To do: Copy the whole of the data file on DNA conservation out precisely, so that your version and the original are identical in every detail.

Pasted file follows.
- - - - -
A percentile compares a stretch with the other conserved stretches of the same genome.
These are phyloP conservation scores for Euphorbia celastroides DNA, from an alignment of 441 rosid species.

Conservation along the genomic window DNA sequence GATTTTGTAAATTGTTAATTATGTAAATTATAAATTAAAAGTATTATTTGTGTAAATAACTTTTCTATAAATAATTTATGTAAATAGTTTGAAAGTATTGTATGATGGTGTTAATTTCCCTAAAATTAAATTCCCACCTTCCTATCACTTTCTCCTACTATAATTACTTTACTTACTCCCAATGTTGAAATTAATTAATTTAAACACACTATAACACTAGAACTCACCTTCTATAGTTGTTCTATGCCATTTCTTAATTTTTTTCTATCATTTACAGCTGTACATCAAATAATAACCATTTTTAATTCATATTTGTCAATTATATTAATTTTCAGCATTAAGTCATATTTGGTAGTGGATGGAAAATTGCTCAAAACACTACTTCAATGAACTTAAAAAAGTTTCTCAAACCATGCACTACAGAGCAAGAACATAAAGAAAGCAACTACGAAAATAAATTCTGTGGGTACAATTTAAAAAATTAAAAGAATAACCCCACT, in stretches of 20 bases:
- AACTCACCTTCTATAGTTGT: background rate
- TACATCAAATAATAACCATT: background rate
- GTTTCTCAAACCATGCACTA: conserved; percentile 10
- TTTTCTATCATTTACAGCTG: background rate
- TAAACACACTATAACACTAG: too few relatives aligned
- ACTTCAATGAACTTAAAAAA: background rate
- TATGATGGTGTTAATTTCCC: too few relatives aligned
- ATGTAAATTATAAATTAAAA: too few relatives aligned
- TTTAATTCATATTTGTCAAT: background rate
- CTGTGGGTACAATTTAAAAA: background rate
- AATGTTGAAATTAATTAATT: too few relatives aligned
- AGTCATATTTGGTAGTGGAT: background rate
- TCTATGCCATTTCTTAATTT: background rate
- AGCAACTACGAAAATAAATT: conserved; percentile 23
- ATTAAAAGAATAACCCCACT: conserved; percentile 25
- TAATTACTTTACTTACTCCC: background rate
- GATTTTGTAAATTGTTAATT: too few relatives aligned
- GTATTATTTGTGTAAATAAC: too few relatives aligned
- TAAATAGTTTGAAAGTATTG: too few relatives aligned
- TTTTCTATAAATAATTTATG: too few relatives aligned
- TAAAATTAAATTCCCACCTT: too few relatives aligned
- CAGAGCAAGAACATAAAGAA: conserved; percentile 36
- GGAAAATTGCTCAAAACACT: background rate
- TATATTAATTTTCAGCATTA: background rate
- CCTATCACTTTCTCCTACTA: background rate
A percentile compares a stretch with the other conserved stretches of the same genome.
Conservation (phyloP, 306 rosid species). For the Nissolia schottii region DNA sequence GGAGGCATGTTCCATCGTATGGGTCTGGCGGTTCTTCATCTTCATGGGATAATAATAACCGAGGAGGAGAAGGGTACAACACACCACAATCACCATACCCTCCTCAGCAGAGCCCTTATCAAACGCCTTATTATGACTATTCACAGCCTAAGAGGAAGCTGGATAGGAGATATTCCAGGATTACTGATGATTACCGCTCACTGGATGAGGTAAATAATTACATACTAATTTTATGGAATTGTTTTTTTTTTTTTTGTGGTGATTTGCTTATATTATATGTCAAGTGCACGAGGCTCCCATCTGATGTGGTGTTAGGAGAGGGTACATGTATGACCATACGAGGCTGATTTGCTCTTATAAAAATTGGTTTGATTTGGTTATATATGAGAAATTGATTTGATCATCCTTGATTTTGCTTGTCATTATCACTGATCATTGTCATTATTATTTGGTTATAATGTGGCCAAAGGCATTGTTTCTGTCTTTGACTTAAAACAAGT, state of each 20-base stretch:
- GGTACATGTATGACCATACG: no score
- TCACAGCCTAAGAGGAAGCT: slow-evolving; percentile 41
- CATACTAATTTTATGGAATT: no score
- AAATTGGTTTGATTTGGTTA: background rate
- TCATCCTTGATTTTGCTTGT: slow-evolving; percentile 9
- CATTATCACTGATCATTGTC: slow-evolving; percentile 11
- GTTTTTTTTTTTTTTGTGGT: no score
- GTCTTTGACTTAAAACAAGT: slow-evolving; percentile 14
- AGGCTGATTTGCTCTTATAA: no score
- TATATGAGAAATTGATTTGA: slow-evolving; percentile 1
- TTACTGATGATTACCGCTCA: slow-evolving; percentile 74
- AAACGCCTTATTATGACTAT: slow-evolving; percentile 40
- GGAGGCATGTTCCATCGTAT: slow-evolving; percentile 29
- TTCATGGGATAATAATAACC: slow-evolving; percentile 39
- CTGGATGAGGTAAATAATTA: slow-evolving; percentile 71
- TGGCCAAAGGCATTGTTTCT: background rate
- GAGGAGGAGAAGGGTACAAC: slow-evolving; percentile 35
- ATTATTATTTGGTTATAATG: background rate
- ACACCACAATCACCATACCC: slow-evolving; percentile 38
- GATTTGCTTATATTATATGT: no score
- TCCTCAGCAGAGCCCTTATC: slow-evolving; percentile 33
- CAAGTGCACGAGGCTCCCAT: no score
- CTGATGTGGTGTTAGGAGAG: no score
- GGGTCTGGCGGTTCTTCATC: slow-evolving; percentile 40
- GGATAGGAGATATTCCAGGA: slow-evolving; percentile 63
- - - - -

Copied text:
A percentile compares a stretch with the other conserved stretches of the same genome.
These are phyloP conservation scores for Euphorbia celastroides DNA, from an alignment of 441 rosid species.

Conservation along the genomic window DNA sequence GATTTTGTAAATTGTTAATTATGTAAATTATAAATTAAAAGTATTATTTGTGTAAATAACTTTTCTATAAATAATTTATGTAAATAGTTTGAAAGTATTGTATGATGGTGTTAATTTCCCTAAAATTAAATTCCCACCTTCCTATCACTTTCTCCTACTATAATTACTTTACTTACTCCCAATGTTGAAATTAATTAATTTAAACACACTATAACACTAGAACTCACCTTCTATAGTTGTTCTATGCCATTTCTTAATTTTTTTCTATCATTTACAGCTGTACATCAAATAATAACCATTTTTAATTCATATTTGTCAATTATATTAATTTTCAGCATTAAGTCATATTTGGTAGTGGATGGAAAATTGCTCAAAACACTACTTCAATGAACTTAAAAAAGTTTCTCAAACCATGCACTACAGAGCAAGAACATAAAGAAAGCAACTACGAAAATAAATTCTGTGGGTACAATTTAAAAAATTAAAAGAATAACCCCACT, in stretches of 20 bases:
- AACTCACCTTCTATAGTTGT: background rate
- TACATCAAATAATAACCATT: background rate
- GTTTCTCAAACCATGCACTA: conserved; percentile 10
- TTTTCTATCATTTACAGCTG: background rate
- TAAACACACTATAACACTAG: too few relatives aligned
- ACTTCAATGAACTTAAAAAA: background rate
- TATGATGGTGTTAATTTCCC: too few relatives aligned
- ATGTAAATTATAAATTAAAA: too few relatives aligned
- TTTAATTCATATTTGTCAAT: background rate
- CTGTGGGTACAATTTAAAAA: background rate
- AATGTTGAAATTAATTAATT: too few relatives aligned
- AGTCATATTTGGTAGTGGAT: background rate
- TCTATGCCATTTCTTAATTT: background rate
- AGCAACTACGAAAATAAATT: conserved; percentile 23
- ATTAAAAGAATAACCCCACT: conserved; percentile 25
- TAATTACTTTACTTACTCCC: background rate
- GATTTTGTAAATTGTTAATT: too few relatives aligned
- GTATTATTTGTGTAAATAAC: too few relatives aligned
- TAAATAGTTTGAAAGTATTG: too few relatives aligned
- TTTTCTATAAATAATTTATG: too few relatives aligned
- TAAAATTAAATTCCCACCTT: too few relatives aligned
- CAGAGCAAGAACATAAAGAA: conserved; percentile 36
- GGAAAATTGCTCAAAACACT: background rate
- TATATTAATTTTCAGCATTA: background rate
- CCTATCACTTTCTCCTACTA: background rate
A percentile compares a stretch with the other conserved stretches of the same genome.
Conservation (phyloP, 306 rosid species). For the Nissolia schottii region DNA sequence GGAGGCATGTTCCATCGTATGGGTCTGGCGGTTCTTCATCTTCATGGGATAATAATAACCGAGGAGGAGAAGGGTACAACACACCACAATCACCATACCCTCCTCAGCAGAGCCCTTATCAAACGCCTTATTATGACTATTCACAGCCTAAGAGGAAGCTGGATAGGAGATATTCCAGGATTACTGATGATTACCGCTCACTGGATGAGGTAAATAATTACATACTAATTTTATGGAATTGTTTTTTTTTTTTTTGTGGTGATTTGCTTATATTATATGTCAAGTGCACGAGGCTCCCATCTGATGTGGTGTTAGGAGAGGGTACATGTATGACCATACGAGGCTGATTTGCTCTTATAAAAATTGGTTTGATTTGGTTATATATGAGAAATTGATTTGATCATCCTTGATTTTGCTTGTCATTATCACTGATCATTGTCATTATTATTTGGTTATAATGTGGCCAAAGGCATTGTTTCTGTCTTTGACTTAAAACAAGT, state of each 20-base stretch:
- GGTACATGTATGACCATACG: no score
- TCACAGCCTAAGAGGAAGCT: slow-evolving; percentile 41
- CATACTAATTTTATGGAATT: no score
- AAATTGGTTTGATTTGGTTA: background rate
- TCATCCTTGATTTTGCTTGT: slow-evolving; percentile 9
- CATTATCACTGATCATTGTC: slow-evolving; percentile 11
- GTTTTTTTTTTTTTTGTGGT: no score
- GTCTTTGACTTAAAACAAGT: slow-evolving; percentile 14
- AGGCTGATTTGCTCTTATAA: no score
- TATATGAGAAATTGATTTGA: slow-evolving; percentile 1
- TTACTGATGATTACCGCTCA: slow-evolving; percentile 74
- AAACGCCTTATTATGACTAT: slow-evolving; percentile 40
- GGAGGCATGTTCCATCGTAT: slow-evolving; percentile 29
- TTCATGGGATAATAATAACC: slow-evolving; percentile 39
- CTGGATGAGGTAAATAATTA: slow-evolving; percentile 71
- TGGCCAAAGGCATTGTTTCT: background rate
- GAGGAGGAGAAGGGTACAAC: slow-evolving; percentile 35
- ATTATTATTTGGTTATAATG: background rate
- ACACCACAATCACCATACCC: slow-evolving; percentile 38
- GATTTGCTTATATTATATGT: no score
- TCCTCAGCAGAGCCCTTATC: slow-evolving; percentile 33
- CAAGTGCACGAGGCTCCCAT: no score
- CTGATGTGGTGTTAGGAGAG: no score
- GGGTCTGGCGGTTCTTCATC: slow-evolving; percentile 40
- GGATAGGAGATATTCCAGGA: slow-evolving; percentile 63